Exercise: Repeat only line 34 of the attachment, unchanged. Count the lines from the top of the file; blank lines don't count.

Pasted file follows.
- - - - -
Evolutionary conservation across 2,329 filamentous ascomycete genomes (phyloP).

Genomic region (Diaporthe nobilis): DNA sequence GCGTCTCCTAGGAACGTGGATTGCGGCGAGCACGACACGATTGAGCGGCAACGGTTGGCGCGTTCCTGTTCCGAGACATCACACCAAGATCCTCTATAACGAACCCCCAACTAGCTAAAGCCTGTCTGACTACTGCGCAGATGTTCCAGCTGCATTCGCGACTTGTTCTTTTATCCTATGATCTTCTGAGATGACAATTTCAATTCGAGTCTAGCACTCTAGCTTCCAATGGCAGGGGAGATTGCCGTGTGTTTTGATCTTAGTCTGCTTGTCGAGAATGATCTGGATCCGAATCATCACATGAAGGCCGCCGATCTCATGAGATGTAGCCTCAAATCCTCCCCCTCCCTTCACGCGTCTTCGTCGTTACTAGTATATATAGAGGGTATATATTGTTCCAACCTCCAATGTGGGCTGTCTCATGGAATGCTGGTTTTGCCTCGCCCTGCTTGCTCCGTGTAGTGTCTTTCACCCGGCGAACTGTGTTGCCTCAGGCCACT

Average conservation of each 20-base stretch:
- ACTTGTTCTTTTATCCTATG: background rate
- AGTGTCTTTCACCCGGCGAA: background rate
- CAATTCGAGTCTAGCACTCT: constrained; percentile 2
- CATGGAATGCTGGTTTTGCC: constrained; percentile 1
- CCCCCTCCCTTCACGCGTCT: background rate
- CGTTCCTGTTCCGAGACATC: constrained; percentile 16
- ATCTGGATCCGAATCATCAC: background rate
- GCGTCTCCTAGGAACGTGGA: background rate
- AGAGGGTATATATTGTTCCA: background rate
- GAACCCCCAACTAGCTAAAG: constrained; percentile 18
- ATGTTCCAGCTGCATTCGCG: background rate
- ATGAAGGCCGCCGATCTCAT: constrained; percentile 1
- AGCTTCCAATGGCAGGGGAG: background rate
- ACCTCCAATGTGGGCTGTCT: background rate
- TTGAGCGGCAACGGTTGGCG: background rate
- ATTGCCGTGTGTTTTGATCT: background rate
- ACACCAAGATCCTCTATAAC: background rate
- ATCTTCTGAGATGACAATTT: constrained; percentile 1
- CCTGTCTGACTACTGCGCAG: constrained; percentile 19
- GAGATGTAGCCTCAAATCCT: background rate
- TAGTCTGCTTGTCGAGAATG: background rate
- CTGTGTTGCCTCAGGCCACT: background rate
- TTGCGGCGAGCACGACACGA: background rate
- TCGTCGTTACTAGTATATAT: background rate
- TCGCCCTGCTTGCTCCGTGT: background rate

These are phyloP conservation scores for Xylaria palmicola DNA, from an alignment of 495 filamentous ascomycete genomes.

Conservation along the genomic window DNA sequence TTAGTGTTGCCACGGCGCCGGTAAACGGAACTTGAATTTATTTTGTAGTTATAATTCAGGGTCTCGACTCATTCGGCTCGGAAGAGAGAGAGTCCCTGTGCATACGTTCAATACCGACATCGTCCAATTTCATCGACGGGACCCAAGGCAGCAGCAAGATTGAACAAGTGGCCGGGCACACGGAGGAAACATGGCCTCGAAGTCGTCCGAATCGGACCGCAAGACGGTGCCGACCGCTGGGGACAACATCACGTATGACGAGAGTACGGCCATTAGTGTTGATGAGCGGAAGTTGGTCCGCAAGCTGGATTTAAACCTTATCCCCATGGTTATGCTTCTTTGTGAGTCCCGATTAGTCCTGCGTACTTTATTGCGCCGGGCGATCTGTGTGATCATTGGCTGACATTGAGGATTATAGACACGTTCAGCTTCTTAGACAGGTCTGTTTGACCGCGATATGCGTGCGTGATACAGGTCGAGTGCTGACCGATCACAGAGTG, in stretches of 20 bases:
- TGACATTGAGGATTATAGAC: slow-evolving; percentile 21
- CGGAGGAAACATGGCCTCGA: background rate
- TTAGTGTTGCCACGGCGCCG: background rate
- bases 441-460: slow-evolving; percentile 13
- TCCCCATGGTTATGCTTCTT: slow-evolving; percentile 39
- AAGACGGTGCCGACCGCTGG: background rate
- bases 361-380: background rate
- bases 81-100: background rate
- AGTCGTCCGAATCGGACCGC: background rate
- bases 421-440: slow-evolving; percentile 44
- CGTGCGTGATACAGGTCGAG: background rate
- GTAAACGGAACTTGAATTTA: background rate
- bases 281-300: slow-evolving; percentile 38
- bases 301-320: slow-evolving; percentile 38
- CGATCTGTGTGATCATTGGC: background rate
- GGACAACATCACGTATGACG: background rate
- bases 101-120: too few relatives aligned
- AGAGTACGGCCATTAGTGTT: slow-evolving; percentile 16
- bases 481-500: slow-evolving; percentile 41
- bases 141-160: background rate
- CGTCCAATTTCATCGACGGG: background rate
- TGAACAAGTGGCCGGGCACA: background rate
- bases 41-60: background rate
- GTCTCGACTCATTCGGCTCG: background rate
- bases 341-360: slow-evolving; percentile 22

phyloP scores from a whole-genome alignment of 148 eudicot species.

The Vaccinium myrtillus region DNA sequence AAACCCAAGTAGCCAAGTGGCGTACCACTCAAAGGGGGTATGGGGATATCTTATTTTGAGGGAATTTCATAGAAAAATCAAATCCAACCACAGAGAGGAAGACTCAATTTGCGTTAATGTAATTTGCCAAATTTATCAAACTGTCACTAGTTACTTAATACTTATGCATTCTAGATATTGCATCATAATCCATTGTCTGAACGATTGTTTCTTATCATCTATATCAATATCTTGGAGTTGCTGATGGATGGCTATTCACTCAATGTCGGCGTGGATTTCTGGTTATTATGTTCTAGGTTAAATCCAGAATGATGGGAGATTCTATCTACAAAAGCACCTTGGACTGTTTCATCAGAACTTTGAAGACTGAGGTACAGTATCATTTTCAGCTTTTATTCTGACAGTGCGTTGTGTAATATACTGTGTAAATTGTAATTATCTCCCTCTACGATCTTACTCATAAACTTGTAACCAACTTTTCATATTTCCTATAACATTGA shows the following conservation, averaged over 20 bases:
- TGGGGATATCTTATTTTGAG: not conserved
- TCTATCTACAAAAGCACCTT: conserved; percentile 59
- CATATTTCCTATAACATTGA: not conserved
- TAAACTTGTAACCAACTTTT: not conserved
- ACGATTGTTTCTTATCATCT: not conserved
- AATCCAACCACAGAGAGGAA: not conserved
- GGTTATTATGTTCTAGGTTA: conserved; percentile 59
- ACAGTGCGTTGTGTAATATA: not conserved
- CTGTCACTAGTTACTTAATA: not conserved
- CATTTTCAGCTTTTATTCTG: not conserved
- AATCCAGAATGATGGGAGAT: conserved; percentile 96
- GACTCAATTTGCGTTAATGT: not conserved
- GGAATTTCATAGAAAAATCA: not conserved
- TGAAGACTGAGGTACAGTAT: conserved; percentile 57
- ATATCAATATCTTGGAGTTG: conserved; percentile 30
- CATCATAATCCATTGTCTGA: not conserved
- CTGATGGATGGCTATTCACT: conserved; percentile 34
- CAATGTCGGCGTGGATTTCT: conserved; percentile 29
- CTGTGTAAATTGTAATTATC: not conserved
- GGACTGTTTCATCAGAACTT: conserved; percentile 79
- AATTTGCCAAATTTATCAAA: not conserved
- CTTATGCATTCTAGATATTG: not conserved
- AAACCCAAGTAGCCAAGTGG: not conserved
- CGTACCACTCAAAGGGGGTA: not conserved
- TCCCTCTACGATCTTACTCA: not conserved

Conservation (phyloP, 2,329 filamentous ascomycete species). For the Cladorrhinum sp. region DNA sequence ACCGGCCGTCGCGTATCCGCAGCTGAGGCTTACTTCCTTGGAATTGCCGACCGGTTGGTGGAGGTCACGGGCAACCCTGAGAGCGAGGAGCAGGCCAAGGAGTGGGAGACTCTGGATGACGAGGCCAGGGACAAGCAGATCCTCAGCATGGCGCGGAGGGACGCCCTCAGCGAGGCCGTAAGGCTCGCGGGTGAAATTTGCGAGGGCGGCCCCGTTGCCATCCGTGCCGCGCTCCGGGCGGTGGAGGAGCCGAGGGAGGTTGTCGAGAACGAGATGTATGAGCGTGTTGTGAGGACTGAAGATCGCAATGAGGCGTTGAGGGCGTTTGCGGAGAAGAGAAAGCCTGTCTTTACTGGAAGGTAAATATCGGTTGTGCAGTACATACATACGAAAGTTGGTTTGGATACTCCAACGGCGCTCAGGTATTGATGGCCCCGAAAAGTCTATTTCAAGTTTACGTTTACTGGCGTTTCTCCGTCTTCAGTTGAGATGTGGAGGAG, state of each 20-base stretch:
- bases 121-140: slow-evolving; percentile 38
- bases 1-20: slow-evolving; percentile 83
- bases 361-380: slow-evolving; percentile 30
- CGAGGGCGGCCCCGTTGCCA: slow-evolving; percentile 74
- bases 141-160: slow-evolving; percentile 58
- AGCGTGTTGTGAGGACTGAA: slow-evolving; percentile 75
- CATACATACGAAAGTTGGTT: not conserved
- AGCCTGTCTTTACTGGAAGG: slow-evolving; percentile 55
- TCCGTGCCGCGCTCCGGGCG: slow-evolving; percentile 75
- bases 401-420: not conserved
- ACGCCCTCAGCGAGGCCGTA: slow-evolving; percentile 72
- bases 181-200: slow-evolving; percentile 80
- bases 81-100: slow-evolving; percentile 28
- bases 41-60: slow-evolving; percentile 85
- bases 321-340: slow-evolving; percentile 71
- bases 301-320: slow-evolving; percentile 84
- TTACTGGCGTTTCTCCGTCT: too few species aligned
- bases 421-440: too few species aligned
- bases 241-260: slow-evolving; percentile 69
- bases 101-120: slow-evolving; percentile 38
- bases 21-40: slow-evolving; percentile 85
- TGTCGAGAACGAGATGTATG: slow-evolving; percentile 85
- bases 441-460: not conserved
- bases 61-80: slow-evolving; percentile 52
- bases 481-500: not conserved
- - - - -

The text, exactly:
- bases 441-460: slow-evolving; percentile 13